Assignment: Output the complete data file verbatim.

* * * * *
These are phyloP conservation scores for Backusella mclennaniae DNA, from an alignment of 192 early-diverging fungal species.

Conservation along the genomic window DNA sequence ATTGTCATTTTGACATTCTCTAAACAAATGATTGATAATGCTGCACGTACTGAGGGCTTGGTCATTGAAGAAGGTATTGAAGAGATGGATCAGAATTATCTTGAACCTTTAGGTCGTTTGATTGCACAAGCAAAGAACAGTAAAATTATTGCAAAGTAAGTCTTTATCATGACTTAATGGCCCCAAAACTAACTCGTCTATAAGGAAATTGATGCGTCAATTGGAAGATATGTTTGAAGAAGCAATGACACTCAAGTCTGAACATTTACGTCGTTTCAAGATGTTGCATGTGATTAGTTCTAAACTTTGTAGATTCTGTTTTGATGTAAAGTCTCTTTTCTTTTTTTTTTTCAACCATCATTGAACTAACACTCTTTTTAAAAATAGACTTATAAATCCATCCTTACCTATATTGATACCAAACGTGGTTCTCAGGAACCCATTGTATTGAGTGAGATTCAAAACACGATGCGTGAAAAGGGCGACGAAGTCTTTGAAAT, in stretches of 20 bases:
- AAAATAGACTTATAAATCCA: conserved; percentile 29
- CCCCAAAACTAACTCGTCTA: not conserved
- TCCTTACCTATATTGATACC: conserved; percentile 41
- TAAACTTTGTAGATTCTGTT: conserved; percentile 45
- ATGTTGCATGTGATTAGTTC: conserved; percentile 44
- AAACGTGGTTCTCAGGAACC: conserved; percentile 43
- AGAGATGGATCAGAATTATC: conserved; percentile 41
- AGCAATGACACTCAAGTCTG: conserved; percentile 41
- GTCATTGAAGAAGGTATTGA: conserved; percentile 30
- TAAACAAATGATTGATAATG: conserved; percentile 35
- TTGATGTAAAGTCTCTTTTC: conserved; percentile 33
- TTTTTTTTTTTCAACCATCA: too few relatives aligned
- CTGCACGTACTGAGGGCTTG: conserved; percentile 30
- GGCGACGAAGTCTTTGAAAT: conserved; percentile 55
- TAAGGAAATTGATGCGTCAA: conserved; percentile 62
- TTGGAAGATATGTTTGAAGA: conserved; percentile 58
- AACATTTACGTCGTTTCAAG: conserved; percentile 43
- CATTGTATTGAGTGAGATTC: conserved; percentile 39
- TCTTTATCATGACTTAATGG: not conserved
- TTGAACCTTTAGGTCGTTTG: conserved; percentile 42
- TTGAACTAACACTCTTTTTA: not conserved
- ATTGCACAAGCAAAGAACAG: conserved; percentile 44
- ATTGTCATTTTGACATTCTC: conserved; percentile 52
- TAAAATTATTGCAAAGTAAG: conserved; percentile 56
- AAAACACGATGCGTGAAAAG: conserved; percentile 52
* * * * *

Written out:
These are phyloP conservation scores for Backusella mclennaniae DNA, from an alignment of 192 early-diverging fungal species.

Conservation along the genomic window DNA sequence ATTGTCATTTTGACATTCTCTAAACAAATGATTGATAATGCTGCACGTACTGAGGGCTTGGTCATTGAAGAAGGTATTGAAGAGATGGATCAGAATTATCTTGAACCTTTAGGTCGTTTGATTGCACAAGCAAAGAACAGTAAAATTATTGCAAAGTAAGTCTTTATCATGACTTAATGGCCCCAAAACTAACTCGTCTATAAGGAAATTGATGCGTCAATTGGAAGATATGTTTGAAGAAGCAATGACACTCAAGTCTGAACATTTACGTCGTTTCAAGATGTTGCATGTGATTAGTTCTAAACTTTGTAGATTCTGTTTTGATGTAAAGTCTCTTTTCTTTTTTTTTTTCAACCATCATTGAACTAACACTCTTTTTAAAAATAGACTTATAAATCCATCCTTACCTATATTGATACCAAACGTGGTTCTCAGGAACCCATTGTATTGAGTGAGATTCAAAACACGATGCGTGAAAAGGGCGACGAAGTCTTTGAAAT, in stretches of 20 bases:
- AAAATAGACTTATAAATCCA: conserved; percentile 29
- CCCCAAAACTAACTCGTCTA: not conserved
- TCCTTACCTATATTGATACC: conserved; percentile 41
- TAAACTTTGTAGATTCTGTT: conserved; percentile 45
- ATGTTGCATGTGATTAGTTC: conserved; percentile 44
- AAACGTGGTTCTCAGGAACC: conserved; percentile 43
- AGAGATGGATCAGAATTATC: conserved; percentile 41
- AGCAATGACACTCAAGTCTG: conserved; percentile 41
- GTCATTGAAGAAGGTATTGA: conserved; percentile 30
- TAAACAAATGATTGATAATG: conserved; percentile 35
- TTGATGTAAAGTCTCTTTTC: conserved; percentile 33
- TTTTTTTTTTTCAACCATCA: too few relatives aligned
- CTGCACGTACTGAGGGCTTG: conserved; percentile 30
- GGCGACGAAGTCTTTGAAAT: conserved; percentile 55
- TAAGGAAATTGATGCGTCAA: conserved; percentile 62
- TTGGAAGATATGTTTGAAGA: conserved; percentile 58
- AACATTTACGTCGTTTCAAG: conserved; percentile 43
- CATTGTATTGAGTGAGATTC: conserved; percentile 39
- TCTTTATCATGACTTAATGG: not conserved
- TTGAACCTTTAGGTCGTTTG: conserved; percentile 42
- TTGAACTAACACTCTTTTTA: not conserved
- ATTGCACAAGCAAAGAACAG: conserved; percentile 44
- ATTGTCATTTTGACATTCTC: conserved; percentile 52
- TAAAATTATTGCAAAGTAAG: conserved; percentile 56
- AAAACACGATGCGTGAAAAG: conserved; percentile 52